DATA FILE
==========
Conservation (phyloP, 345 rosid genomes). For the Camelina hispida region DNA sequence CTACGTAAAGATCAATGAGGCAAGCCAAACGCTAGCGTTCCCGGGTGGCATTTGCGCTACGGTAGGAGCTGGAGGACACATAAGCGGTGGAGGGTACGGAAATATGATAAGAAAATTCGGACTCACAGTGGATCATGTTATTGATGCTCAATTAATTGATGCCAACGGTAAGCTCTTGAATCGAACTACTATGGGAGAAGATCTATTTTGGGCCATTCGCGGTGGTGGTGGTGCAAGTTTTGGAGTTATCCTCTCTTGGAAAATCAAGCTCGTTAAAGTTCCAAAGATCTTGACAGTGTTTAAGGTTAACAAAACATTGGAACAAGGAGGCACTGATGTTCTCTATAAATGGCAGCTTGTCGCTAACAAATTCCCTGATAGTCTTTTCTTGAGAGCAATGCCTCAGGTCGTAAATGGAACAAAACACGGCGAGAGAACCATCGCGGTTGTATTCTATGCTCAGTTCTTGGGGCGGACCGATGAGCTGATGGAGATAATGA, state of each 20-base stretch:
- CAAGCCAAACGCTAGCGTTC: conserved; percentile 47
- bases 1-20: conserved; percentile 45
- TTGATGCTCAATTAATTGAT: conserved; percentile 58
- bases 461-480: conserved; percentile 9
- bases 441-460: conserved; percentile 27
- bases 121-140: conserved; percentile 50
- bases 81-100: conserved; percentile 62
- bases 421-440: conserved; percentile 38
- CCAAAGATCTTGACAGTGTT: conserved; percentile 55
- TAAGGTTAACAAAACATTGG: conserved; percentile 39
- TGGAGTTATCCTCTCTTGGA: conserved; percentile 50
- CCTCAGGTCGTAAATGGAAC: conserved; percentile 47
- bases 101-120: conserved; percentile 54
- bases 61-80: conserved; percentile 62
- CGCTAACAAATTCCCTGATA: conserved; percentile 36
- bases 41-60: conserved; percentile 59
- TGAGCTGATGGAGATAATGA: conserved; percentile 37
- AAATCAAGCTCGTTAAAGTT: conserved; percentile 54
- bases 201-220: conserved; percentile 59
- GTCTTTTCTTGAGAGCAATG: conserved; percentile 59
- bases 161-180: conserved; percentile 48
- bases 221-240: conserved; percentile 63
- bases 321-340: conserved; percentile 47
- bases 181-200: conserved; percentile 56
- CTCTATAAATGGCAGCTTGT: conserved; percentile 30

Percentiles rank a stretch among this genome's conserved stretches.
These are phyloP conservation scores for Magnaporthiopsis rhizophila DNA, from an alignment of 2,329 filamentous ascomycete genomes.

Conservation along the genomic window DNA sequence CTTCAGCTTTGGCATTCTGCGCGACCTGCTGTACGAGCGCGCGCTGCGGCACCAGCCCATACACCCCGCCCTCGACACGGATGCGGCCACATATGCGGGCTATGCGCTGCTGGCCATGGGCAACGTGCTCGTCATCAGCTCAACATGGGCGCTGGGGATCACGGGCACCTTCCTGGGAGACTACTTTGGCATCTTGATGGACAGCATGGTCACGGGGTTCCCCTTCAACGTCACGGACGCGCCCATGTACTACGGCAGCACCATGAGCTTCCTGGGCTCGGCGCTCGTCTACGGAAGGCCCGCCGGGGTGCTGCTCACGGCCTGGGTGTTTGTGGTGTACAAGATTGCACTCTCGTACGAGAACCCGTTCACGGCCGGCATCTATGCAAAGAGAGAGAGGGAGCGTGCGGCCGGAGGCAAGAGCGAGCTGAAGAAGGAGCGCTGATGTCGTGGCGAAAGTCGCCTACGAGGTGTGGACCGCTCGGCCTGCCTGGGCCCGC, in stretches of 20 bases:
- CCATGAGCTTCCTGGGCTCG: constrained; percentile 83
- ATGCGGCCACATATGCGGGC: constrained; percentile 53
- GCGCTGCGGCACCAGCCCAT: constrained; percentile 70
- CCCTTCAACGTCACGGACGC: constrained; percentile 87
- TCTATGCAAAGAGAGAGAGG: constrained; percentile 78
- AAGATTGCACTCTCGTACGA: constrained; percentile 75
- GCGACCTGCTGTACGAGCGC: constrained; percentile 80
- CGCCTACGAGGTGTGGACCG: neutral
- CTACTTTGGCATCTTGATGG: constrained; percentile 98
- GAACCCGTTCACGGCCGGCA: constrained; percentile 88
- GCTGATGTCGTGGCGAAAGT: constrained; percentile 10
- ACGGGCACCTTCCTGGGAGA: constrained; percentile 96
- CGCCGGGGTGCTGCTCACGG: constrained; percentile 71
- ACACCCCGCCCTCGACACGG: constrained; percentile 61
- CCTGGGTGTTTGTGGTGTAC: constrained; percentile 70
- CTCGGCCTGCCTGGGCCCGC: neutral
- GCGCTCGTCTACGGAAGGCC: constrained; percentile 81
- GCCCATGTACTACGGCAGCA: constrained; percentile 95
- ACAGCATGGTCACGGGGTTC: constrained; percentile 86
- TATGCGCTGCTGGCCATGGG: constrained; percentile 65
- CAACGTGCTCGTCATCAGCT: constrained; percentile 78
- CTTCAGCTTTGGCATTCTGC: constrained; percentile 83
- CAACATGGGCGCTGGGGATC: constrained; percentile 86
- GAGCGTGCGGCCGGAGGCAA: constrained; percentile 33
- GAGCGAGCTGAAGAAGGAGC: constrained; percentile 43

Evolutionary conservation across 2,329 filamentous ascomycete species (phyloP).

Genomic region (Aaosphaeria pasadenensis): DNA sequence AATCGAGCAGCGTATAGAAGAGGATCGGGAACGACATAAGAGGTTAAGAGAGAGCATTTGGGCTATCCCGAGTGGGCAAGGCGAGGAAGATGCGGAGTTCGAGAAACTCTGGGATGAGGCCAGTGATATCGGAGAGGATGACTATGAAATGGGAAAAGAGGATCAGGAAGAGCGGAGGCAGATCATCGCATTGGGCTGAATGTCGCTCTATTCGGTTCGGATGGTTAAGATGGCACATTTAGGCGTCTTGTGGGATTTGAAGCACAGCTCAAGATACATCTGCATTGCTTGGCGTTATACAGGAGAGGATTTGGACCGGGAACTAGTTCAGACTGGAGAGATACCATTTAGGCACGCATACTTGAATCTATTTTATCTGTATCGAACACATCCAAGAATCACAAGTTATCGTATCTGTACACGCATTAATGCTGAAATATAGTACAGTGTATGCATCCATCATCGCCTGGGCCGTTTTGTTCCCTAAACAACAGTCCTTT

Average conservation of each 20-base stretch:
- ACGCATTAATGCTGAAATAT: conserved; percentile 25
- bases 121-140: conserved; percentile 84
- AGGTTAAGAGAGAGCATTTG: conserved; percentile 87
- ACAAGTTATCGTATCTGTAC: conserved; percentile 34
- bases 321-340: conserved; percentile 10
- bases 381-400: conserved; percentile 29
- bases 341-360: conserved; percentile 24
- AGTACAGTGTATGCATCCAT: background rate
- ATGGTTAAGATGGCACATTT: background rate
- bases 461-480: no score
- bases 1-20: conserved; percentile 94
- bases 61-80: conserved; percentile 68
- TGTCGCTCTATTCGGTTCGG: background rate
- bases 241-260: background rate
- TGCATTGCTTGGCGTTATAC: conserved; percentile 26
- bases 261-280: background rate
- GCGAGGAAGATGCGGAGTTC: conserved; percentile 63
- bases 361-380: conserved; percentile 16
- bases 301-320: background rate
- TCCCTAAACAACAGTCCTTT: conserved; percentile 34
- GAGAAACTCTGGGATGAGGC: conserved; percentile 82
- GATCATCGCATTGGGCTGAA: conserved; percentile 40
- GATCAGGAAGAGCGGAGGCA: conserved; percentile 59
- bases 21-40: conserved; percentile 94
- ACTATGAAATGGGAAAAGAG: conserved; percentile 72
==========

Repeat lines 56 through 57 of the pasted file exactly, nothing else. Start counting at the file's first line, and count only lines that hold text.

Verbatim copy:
Genomic region (Aaosphaeria pasadenensis): DNA sequence AATCGAGCAGCGTATAGAAGAGGATCGGGAACGACATAAGAGGTTAAGAGAGAGCATTTGGGCTATCCCGAGTGGGCAAGGCGAGGAAGATGCGGAGTTCGAGAAACTCTGGGATGAGGCCAGTGATATCGGAGAGGATGACTATGAAATGGGAAAAGAGGATCAGGAAGAGCGGAGGCAGATCATCGCATTGGGCTGAATGTCGCTCTATTCGGTTCGGATGGTTAAGATGGCACATTTAGGCGTCTTGTGGGATTTGAAGCACAGCTCAAGATACATCTGCATTGCTTGGCGTTATACAGGAGAGGATTTGGACCGGGAACTAGTTCAGACTGGAGAGATACCATTTAGGCACGCATACTTGAATCTATTTTATCTGTATCGAACACATCCAAGAATCACAAGTTATCGTATCTGTACACGCATTAATGCTGAAATATAGTACAGTGTATGCATCCATCATCGCCTGGGCCGTTTTGTTCCCTAAACAACAGTCCTTT

Average conservation of each 20-base stretch: